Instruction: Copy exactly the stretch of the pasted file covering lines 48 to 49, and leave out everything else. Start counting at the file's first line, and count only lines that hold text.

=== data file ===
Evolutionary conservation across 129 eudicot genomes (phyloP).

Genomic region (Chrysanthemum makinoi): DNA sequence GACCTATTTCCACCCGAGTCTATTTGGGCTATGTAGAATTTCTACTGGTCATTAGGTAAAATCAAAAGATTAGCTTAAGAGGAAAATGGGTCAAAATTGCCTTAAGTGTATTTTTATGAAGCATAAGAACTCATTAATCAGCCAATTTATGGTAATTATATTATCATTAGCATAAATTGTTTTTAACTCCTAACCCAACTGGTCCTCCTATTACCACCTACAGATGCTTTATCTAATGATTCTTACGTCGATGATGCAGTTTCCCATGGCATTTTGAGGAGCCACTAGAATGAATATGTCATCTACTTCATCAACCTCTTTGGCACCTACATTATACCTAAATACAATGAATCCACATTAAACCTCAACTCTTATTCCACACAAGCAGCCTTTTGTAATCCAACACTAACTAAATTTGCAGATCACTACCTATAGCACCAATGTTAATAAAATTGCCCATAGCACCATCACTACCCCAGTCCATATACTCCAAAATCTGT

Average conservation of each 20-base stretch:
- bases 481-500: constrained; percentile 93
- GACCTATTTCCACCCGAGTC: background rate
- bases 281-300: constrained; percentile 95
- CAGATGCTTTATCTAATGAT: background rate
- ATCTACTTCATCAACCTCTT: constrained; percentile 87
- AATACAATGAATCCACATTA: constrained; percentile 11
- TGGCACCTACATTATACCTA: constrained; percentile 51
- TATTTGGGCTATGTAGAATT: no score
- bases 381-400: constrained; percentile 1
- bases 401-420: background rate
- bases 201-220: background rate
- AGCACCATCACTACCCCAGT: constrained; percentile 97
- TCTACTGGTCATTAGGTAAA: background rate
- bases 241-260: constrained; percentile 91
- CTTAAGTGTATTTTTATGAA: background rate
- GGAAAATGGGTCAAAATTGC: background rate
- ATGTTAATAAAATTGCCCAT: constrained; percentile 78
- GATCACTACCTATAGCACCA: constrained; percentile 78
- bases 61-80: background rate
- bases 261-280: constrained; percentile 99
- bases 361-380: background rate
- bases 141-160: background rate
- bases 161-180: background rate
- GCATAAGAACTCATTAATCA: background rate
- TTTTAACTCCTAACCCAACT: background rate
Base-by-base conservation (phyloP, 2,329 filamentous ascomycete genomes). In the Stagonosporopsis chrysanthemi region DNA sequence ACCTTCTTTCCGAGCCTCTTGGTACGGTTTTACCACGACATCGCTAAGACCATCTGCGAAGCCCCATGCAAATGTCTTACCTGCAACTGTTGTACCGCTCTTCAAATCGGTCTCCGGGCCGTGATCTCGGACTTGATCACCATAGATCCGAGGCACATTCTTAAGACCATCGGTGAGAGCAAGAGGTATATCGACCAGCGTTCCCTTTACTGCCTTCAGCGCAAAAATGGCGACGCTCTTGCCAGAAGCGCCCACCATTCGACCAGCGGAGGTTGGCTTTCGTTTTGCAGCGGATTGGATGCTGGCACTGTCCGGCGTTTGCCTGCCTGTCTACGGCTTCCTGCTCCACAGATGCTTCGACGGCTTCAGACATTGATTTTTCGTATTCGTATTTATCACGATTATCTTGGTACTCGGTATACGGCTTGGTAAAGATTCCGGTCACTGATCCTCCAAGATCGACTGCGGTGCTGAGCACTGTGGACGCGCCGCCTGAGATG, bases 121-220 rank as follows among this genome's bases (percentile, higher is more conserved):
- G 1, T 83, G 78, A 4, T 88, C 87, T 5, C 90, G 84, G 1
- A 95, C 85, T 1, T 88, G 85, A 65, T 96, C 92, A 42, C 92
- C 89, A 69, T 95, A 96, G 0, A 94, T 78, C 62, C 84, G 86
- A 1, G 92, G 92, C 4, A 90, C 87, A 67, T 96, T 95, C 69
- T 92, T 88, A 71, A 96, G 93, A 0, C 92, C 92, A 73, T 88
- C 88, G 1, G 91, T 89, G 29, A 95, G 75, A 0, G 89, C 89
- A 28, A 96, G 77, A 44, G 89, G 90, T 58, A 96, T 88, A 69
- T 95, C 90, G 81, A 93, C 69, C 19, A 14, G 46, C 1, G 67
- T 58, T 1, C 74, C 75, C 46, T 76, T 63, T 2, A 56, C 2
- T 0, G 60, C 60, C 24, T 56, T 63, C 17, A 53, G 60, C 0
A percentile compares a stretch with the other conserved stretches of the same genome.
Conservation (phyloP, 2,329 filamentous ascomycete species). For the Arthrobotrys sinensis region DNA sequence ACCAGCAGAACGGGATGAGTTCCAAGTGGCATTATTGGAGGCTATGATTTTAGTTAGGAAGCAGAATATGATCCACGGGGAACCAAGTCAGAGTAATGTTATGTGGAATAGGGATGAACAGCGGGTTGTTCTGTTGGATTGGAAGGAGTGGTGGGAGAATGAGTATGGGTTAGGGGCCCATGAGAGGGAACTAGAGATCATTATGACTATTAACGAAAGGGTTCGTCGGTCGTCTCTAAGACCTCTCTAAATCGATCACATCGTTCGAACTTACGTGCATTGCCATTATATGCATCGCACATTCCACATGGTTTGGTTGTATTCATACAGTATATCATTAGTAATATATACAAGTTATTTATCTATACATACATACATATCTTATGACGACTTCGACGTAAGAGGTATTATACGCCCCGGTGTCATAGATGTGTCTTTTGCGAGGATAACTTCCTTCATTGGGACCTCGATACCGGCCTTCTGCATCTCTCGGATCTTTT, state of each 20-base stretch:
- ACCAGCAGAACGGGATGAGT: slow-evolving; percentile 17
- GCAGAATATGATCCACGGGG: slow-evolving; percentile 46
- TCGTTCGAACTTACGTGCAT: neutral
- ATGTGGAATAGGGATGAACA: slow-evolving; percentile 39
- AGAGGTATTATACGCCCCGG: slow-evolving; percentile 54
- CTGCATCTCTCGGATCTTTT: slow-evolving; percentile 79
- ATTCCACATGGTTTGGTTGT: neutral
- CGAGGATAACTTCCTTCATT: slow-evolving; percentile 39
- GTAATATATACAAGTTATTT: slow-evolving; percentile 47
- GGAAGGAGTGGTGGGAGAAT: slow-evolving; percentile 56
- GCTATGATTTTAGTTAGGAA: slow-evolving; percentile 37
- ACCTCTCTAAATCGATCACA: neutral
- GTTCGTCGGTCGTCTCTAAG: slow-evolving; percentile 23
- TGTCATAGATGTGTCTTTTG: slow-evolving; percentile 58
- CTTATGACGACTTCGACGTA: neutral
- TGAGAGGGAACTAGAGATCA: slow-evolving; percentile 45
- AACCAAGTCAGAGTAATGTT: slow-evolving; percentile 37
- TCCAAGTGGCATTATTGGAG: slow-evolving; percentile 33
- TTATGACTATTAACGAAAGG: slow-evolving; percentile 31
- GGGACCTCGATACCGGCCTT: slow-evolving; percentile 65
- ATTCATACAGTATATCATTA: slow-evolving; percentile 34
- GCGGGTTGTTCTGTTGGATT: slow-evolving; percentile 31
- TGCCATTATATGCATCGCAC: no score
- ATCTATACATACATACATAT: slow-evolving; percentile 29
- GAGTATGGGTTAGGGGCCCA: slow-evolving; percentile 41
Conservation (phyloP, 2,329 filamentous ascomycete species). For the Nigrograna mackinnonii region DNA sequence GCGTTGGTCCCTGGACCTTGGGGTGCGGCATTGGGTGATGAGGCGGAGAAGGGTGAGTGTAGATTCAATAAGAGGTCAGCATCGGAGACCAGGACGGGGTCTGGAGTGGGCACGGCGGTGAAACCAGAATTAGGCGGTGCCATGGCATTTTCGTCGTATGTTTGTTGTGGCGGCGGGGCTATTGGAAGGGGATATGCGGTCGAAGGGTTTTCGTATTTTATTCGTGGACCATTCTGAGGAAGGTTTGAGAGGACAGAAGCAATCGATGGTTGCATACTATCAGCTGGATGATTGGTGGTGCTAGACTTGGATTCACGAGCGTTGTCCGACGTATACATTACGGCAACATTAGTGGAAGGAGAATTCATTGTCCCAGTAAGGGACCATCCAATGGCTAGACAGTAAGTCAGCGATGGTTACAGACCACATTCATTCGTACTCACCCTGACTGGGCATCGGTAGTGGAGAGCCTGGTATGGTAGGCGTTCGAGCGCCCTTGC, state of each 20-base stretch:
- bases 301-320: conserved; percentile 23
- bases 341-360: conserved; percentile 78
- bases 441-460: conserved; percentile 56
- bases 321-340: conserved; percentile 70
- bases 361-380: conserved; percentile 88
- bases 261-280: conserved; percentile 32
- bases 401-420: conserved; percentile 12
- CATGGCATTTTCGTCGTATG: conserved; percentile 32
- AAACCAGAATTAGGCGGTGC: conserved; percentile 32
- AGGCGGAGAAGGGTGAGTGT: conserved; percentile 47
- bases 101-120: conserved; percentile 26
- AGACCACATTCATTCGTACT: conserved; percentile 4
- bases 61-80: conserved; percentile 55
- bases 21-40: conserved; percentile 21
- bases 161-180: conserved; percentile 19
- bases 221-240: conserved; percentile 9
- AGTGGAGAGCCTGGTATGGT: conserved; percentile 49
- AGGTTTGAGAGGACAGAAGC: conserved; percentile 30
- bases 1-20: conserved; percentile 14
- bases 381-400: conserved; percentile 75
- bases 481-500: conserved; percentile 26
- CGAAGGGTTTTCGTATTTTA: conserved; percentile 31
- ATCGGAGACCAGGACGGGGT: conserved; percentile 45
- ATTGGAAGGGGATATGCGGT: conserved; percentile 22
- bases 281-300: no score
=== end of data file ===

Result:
- ATTCCACATGGTTTGGTTGT: neutral
- CGAGGATAACTTCCTTCATT: slow-evolving; percentile 39